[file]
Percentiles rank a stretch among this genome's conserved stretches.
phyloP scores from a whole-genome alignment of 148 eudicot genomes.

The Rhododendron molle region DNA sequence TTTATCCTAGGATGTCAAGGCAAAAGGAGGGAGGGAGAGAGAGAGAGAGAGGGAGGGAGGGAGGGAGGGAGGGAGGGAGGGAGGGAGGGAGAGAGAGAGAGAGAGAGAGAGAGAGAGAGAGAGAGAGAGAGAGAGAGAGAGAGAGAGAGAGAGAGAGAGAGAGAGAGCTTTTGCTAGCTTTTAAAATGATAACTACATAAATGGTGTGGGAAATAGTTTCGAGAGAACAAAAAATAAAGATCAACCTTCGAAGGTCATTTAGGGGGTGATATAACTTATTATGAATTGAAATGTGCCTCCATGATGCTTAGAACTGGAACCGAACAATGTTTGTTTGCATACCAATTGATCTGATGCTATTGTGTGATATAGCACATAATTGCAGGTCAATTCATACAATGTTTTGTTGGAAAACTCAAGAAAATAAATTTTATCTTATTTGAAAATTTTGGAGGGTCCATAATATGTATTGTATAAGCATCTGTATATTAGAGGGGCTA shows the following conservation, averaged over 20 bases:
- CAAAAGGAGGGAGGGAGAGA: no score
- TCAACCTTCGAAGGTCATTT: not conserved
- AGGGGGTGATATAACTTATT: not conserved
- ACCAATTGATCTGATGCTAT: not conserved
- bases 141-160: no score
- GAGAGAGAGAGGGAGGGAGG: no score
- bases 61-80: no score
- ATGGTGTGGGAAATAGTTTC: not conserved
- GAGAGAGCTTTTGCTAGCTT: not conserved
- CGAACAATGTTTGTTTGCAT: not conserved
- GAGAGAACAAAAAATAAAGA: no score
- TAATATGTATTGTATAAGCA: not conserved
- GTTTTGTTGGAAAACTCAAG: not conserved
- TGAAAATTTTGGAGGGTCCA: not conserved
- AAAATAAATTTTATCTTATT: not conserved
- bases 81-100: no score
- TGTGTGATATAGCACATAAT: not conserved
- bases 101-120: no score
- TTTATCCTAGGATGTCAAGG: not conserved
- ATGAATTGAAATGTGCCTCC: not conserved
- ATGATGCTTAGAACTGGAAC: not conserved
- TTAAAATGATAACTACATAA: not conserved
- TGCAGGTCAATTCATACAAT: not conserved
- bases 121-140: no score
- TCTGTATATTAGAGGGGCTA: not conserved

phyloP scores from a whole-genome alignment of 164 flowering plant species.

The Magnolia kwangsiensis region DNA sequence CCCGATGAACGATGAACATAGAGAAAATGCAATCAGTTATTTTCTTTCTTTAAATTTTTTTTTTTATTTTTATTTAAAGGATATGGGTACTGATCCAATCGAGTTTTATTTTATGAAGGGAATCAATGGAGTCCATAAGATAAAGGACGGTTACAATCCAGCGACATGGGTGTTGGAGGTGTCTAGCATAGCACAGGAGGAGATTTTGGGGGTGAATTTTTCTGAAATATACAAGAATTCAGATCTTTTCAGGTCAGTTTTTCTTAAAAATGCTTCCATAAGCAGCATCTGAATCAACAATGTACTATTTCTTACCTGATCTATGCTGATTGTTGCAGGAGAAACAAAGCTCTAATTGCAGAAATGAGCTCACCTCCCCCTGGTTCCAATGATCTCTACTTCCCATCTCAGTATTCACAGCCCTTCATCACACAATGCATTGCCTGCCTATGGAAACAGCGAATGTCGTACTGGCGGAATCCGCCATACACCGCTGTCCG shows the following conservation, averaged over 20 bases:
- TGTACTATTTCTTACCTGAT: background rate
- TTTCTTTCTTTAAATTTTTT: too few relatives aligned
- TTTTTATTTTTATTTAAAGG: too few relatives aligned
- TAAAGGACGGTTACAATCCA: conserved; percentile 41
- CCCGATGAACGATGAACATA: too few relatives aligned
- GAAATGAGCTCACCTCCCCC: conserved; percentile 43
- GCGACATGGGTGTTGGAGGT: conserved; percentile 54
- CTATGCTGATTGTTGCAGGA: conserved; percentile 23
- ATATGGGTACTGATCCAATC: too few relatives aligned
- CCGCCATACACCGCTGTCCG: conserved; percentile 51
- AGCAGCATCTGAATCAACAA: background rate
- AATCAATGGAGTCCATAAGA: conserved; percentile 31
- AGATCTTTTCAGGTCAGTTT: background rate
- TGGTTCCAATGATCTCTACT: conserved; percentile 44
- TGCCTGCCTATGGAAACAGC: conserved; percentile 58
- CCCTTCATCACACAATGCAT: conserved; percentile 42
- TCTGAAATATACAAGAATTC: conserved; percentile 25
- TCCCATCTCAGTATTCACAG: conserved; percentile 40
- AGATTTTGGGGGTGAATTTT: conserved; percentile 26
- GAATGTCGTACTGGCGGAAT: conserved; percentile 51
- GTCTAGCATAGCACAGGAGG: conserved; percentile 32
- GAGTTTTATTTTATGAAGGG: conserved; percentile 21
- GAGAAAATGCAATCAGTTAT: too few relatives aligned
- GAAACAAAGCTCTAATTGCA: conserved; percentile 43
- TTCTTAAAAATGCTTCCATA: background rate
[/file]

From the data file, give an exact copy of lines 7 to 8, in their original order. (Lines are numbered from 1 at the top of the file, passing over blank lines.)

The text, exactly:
- ACCAATTGATCTGATGCTAT: not conserved
- bases 141-160: no score